Cork Jazz Festival: GoGo Penguin
While Jazz Weekend critics have long identified that one of the great disappointments of the festival has been the heavy emphasis on crowds in favor of the cutting-edge jazz that forms the artistic basis and legacy of the festival, the Everyman Theater on McCurtain Street has long been a haven. for people looking for the newest and best the genre has to offer on the October bank holiday.
As the festival assumes something of a recalibration towards a diverse and artistically believable lineup of headliners, Manchester trio GoGo Penguin will be in the right place at the right time, as they head to Leeside on an intensive tour, treading The Everybody’s Sacred Boards on Friday nights.
“We’re really looking forward to it. It’s been a really exciting year for us, where we’ve been able to get back on the road,” says pianist Chris Illingsworth. “It’s been a tough two years for everyone, Covid has affected everyone in different ways, it just shut everything down. We didn’t do a concert for two years, we didn’t travel, we couldn’t play, we released an album at the start of the confinement, we couldn’t even play this music until This year.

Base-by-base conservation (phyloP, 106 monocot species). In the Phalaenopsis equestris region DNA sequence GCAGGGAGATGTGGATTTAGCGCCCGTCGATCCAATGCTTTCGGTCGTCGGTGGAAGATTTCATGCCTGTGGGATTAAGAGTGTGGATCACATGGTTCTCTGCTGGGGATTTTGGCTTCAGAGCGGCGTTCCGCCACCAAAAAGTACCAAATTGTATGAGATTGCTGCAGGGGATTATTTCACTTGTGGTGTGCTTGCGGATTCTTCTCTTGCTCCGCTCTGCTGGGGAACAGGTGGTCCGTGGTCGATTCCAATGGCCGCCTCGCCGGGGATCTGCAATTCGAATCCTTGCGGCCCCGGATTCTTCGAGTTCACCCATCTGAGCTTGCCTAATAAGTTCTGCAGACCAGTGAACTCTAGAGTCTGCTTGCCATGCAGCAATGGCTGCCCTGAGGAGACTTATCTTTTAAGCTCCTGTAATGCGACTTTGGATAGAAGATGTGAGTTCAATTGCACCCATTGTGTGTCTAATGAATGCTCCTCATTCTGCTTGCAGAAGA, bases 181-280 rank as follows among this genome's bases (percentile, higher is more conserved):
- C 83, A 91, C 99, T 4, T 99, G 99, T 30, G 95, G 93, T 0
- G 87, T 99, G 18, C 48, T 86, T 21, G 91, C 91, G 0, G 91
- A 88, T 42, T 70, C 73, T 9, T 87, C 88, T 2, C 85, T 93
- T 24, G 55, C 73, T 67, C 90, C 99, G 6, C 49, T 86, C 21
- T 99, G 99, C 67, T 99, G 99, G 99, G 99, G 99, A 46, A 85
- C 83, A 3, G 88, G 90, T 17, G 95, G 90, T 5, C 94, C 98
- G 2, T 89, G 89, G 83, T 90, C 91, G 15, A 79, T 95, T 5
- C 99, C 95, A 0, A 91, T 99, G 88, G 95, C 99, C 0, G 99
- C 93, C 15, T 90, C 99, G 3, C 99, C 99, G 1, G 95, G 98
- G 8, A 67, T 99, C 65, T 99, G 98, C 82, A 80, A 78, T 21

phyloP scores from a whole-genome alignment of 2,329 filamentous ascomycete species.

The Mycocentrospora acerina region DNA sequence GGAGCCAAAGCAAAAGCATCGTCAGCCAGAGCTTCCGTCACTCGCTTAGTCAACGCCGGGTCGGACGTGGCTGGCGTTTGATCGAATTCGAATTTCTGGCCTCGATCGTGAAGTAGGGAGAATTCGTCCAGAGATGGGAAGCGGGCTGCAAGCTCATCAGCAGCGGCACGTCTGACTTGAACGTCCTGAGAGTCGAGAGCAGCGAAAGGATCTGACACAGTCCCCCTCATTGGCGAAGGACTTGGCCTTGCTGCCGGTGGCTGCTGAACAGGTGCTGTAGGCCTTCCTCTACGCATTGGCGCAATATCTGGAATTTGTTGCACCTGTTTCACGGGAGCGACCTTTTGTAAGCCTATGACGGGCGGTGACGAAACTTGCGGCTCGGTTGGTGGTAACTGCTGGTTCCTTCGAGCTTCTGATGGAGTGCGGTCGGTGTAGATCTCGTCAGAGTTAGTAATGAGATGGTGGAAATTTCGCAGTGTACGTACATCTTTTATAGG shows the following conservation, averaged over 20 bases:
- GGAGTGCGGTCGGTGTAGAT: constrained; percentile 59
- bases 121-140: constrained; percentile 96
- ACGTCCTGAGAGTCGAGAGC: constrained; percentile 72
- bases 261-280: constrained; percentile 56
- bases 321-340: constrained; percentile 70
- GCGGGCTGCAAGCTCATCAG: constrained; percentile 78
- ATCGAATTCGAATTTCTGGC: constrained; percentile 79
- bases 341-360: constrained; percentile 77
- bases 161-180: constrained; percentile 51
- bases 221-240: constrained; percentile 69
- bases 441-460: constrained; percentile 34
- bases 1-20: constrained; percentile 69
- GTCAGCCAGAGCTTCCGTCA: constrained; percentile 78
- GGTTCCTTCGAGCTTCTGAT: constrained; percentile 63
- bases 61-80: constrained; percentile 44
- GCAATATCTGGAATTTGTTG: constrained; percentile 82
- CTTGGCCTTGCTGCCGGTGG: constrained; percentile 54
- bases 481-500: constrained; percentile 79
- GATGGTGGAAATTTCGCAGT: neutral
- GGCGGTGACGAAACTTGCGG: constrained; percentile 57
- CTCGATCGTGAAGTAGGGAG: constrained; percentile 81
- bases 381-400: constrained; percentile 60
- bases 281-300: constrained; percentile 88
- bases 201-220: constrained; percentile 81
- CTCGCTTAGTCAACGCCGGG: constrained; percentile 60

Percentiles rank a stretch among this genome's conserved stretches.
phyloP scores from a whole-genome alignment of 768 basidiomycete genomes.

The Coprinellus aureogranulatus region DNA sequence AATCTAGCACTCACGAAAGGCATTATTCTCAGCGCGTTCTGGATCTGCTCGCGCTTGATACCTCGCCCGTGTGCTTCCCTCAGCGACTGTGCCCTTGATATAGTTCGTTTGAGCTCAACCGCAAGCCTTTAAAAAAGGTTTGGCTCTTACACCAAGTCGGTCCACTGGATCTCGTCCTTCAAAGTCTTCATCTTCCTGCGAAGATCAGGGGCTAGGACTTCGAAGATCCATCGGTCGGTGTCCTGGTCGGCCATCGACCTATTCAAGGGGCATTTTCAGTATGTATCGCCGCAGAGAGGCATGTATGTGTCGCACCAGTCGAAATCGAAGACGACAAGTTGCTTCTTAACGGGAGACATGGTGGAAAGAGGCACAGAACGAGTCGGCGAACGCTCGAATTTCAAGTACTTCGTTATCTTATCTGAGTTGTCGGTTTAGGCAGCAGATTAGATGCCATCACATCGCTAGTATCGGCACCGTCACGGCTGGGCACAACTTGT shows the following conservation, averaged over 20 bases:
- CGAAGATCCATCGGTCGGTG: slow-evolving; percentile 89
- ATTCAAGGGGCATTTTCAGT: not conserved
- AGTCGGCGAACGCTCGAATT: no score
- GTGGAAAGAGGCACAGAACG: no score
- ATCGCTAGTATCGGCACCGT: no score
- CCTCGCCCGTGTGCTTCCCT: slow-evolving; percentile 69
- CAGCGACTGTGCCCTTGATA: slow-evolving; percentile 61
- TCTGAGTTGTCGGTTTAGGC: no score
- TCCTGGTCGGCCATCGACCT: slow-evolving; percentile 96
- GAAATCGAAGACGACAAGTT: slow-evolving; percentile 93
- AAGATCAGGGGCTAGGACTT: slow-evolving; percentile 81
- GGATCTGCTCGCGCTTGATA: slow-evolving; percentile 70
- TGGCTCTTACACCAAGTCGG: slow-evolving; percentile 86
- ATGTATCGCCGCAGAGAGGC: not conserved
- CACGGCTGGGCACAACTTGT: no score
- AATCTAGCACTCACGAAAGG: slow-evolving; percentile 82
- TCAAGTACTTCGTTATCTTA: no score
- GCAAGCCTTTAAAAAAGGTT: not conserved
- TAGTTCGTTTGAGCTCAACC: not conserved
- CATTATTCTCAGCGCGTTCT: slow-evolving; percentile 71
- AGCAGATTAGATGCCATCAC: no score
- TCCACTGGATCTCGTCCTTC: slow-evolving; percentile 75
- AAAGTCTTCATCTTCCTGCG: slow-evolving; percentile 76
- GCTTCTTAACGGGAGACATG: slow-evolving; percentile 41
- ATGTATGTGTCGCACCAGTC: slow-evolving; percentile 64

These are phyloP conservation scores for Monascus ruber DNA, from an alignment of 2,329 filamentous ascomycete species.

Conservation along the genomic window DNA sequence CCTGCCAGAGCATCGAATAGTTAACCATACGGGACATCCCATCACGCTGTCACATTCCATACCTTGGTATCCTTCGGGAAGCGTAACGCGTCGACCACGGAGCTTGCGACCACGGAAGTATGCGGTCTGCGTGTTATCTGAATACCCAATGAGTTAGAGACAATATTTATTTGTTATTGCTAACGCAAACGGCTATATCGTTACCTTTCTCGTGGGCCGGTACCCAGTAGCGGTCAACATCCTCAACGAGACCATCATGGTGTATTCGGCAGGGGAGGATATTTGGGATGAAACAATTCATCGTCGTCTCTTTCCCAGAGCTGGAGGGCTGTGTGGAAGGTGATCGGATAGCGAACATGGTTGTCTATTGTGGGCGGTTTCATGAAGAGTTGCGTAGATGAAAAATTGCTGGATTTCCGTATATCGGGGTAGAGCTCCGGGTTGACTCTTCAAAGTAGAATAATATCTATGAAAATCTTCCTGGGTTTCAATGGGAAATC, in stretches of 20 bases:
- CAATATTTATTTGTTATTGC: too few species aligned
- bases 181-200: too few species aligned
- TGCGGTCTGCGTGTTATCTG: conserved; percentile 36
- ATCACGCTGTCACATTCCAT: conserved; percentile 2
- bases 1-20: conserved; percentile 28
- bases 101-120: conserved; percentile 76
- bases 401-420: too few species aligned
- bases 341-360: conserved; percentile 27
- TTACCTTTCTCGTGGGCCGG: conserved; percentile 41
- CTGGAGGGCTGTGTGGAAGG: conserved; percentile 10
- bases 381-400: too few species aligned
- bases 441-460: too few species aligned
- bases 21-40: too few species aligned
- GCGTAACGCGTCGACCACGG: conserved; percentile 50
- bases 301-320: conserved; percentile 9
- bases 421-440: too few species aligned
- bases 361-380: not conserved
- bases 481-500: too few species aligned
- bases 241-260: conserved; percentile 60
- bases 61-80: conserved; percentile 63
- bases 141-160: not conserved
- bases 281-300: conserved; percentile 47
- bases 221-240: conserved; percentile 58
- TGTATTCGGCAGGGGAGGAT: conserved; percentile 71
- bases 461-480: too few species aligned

“All of these shows have been really exciting, and it’s going to be great, coming to Cork, we always had a really good time when we were in Ireland, good crowd reactions and a good atmosphere. I feel like that it’s going to be quite long, because we have this tour in Europe, before we get to that, and then we finish this run, and then we fly to Cork. [laughs].”
The new single “Erased by Sunlight” is the band’s most recent release via new house label XXIM Records/Sony, recorded during the same sessions as their EP “Between Two Waves” released last July, recorded at Real World Studios. of Peter Gabriel in Bath. It’s both a stand-alone work and an indicator of departures to come for an acclaimed collective that has always leaned towards the new.